This is yet to come to pass. On an ordinary day in Bulawayo, however, one can observe weary travellers or workers taking a rest around the cenotaph, with some using it as they preferred lunch or breakfast spot, munching away on oily chips or sausages under the names of faceless men who died in faraway theatres of war a long time ago.

However, while they might not be familiar with the names on the walls, the gardens themselves hold great sentimental value to a lot of people in Bulawayo, which is perhaps why the sight of the roof's collapse set off a social media frenzy. Responding to questions from Sunday Life, Bulawayo City Council (BCC) corporate communications manager Nesisa Mpofu said the city fathers were in consultation with other stakeholders on how to restore the gardens to their former glory.

"The City of Bulawayo is the registered owner of the property (Stand 78A Bulawayo Township) including the improvements. The site is listed in terms of Museums and Monuments Act due to its Historical and Architectural Merit. As such Zimbabwe Posts (Pvt) Ltd and National Museums and Monuments had been responsible for its maintenance while the City of Bulawayo was responsible for maintaining the park grounds (Post Office Gardens, also known as Cenotaph or War Memorial Park).

Engagements are currently in progress with the above-mentioned authorities together with the Public Works Department on the renovations of the veranda area that covers the cenotaphs. The City of Bulawayo has taken the lead in so far as the eminent danger is concerned in removing the collapse roof.

The City is liaising and awaiting guidance from the other organisation regarding renovations," she said.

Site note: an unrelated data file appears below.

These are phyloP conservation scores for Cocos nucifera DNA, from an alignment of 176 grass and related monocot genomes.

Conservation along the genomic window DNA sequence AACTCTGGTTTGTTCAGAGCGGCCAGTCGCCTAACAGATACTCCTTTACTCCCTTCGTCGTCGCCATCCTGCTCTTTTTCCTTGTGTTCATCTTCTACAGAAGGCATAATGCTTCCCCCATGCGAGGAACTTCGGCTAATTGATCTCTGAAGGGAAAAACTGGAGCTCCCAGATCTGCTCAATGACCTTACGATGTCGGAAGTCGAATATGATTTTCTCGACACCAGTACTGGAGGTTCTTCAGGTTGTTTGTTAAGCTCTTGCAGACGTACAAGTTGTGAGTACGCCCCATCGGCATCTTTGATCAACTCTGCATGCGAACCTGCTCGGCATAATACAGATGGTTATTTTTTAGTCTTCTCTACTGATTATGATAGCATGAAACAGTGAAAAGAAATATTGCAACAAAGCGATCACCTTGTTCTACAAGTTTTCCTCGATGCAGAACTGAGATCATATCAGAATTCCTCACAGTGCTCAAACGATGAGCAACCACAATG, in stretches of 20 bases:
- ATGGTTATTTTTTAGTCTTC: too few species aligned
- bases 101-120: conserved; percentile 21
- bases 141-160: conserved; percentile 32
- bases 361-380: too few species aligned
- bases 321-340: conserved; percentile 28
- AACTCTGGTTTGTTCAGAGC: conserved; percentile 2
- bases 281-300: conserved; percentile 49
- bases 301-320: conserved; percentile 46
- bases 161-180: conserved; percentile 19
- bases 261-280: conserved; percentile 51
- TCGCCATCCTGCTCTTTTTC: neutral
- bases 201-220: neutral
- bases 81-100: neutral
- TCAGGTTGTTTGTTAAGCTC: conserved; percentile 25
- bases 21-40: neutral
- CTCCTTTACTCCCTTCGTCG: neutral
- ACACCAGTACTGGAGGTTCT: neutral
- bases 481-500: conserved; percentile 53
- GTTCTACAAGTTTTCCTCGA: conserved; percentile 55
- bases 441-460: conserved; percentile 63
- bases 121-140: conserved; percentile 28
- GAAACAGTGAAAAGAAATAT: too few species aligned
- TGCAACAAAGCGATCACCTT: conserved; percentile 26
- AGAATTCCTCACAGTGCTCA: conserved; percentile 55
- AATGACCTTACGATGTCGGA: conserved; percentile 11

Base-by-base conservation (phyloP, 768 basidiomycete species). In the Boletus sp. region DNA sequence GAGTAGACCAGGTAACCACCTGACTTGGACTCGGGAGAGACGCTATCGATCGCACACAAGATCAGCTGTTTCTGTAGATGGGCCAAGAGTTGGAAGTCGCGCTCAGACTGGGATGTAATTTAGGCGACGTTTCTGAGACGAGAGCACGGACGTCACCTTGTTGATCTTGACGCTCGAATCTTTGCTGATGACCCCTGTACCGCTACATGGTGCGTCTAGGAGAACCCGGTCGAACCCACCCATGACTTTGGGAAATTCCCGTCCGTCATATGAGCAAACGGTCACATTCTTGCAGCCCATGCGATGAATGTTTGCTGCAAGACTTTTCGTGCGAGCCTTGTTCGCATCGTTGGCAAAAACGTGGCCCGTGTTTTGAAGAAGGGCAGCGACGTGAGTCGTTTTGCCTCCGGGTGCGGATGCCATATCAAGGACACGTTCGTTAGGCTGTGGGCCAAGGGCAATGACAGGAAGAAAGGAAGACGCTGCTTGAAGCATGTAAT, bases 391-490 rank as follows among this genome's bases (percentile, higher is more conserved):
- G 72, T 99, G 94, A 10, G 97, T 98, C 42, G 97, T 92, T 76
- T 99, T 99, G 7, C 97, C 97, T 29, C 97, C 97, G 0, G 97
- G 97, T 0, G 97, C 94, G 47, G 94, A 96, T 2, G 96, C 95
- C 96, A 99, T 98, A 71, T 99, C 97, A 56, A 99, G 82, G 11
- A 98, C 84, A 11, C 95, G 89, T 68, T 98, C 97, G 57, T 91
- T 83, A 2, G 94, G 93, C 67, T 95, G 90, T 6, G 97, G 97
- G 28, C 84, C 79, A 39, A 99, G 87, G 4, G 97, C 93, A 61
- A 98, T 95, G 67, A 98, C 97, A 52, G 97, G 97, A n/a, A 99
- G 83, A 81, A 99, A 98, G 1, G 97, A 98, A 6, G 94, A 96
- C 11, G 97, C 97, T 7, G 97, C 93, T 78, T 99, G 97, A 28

Mpofu added that renovations on such structures could not be done on a whim, as they were heritage sites that were an integral part of the cityscape. In 2017, the roof of a heritage building housing the city's only Nando's outlet collapsed, killing one person and injuring three others.

"All buildings with historical or architectural merit are protected. Whenever such buildings are to be renovated, extended, demolished or any structural work is to be done on the same, clearance must be sought in the first instance from the City of Bulawayo and The National Museums and Monuments. A reference case is the Grand Hotel which was located along Joshua Mqabuko Nyongolo Nkomo Street between 9th Avenue and 10th Avenue, which had to be incorporated into the now Bulawayo Centre.

That was done to preserve the architecture and history of the city.

". . . Historic buildings are witness to the aesthetic and cultural history of the city, and they give people a sense of place and connection to the past. These represent famous and important things to the people who live in Bulawayo and those visiting. As such these are a form of preserving the history of the city in terms of its origins, the way of life, incidents of note, building materials that are found locally and the pre-colonial and post-colonial architecture. They tell the story of Bulawayo in a visual way. They are also heritage buildings as they are linked to the heritage of the city," said Mpofu.

Source - The Sunday News